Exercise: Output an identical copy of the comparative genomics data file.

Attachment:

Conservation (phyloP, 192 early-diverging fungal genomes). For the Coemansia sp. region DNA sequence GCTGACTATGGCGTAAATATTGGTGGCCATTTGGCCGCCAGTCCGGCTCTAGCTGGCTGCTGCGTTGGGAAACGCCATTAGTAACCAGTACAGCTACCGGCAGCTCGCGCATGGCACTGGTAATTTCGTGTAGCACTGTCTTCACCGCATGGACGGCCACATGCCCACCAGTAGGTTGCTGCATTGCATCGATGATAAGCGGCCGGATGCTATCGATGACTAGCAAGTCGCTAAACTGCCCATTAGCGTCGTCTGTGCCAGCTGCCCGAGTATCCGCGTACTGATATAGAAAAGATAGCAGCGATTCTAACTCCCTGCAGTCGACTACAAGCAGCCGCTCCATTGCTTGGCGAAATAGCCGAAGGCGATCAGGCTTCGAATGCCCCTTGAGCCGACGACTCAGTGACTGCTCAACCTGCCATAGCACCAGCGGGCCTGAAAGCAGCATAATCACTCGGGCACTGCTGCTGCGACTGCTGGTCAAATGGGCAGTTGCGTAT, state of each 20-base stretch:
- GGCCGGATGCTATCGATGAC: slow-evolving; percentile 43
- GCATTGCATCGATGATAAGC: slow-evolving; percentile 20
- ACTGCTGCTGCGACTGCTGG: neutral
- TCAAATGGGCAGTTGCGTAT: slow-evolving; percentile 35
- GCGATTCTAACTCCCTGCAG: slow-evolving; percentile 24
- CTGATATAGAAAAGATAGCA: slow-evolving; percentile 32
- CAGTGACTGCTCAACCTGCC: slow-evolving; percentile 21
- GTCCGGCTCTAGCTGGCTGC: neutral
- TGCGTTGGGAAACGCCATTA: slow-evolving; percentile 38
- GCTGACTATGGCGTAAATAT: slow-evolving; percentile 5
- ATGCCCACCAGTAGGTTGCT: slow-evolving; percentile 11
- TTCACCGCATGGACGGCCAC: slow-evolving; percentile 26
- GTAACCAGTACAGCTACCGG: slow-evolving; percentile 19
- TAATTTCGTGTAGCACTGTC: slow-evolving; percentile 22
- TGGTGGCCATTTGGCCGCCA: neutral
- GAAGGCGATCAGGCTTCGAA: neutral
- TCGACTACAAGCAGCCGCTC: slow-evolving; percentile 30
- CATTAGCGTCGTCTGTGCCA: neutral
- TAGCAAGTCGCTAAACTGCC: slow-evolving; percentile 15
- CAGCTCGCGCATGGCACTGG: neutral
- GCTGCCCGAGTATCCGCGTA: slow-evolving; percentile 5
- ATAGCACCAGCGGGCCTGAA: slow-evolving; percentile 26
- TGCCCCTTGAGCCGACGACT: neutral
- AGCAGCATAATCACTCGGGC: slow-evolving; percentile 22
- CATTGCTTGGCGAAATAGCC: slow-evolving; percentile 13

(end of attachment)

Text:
Conservation (phyloP, 192 early-diverging fungal genomes). For the Coemansia sp. region DNA sequence GCTGACTATGGCGTAAATATTGGTGGCCATTTGGCCGCCAGTCCGGCTCTAGCTGGCTGCTGCGTTGGGAAACGCCATTAGTAACCAGTACAGCTACCGGCAGCTCGCGCATGGCACTGGTAATTTCGTGTAGCACTGTCTTCACCGCATGGACGGCCACATGCCCACCAGTAGGTTGCTGCATTGCATCGATGATAAGCGGCCGGATGCTATCGATGACTAGCAAGTCGCTAAACTGCCCATTAGCGTCGTCTGTGCCAGCTGCCCGAGTATCCGCGTACTGATATAGAAAAGATAGCAGCGATTCTAACTCCCTGCAGTCGACTACAAGCAGCCGCTCCATTGCTTGGCGAAATAGCCGAAGGCGATCAGGCTTCGAATGCCCCTTGAGCCGACGACTCAGTGACTGCTCAACCTGCCATAGCACCAGCGGGCCTGAAAGCAGCATAATCACTCGGGCACTGCTGCTGCGACTGCTGGTCAAATGGGCAGTTGCGTAT, state of each 20-base stretch:
- GGCCGGATGCTATCGATGAC: slow-evolving; percentile 43
- GCATTGCATCGATGATAAGC: slow-evolving; percentile 20
- ACTGCTGCTGCGACTGCTGG: neutral
- TCAAATGGGCAGTTGCGTAT: slow-evolving; percentile 35
- GCGATTCTAACTCCCTGCAG: slow-evolving; percentile 24
- CTGATATAGAAAAGATAGCA: slow-evolving; percentile 32
- CAGTGACTGCTCAACCTGCC: slow-evolving; percentile 21
- GTCCGGCTCTAGCTGGCTGC: neutral
- TGCGTTGGGAAACGCCATTA: slow-evolving; percentile 38
- GCTGACTATGGCGTAAATAT: slow-evolving; percentile 5
- ATGCCCACCAGTAGGTTGCT: slow-evolving; percentile 11
- TTCACCGCATGGACGGCCAC: slow-evolving; percentile 26
- GTAACCAGTACAGCTACCGG: slow-evolving; percentile 19
- TAATTTCGTGTAGCACTGTC: slow-evolving; percentile 22
- TGGTGGCCATTTGGCCGCCA: neutral
- GAAGGCGATCAGGCTTCGAA: neutral
- TCGACTACAAGCAGCCGCTC: slow-evolving; percentile 30
- CATTAGCGTCGTCTGTGCCA: neutral
- TAGCAAGTCGCTAAACTGCC: slow-evolving; percentile 15
- CAGCTCGCGCATGGCACTGG: neutral
- GCTGCCCGAGTATCCGCGTA: slow-evolving; percentile 5
- ATAGCACCAGCGGGCCTGAA: slow-evolving; percentile 26
- TGCCCCTTGAGCCGACGACT: neutral
- AGCAGCATAATCACTCGGGC: slow-evolving; percentile 22
- CATTGCTTGGCGAAATAGCC: slow-evolving; percentile 13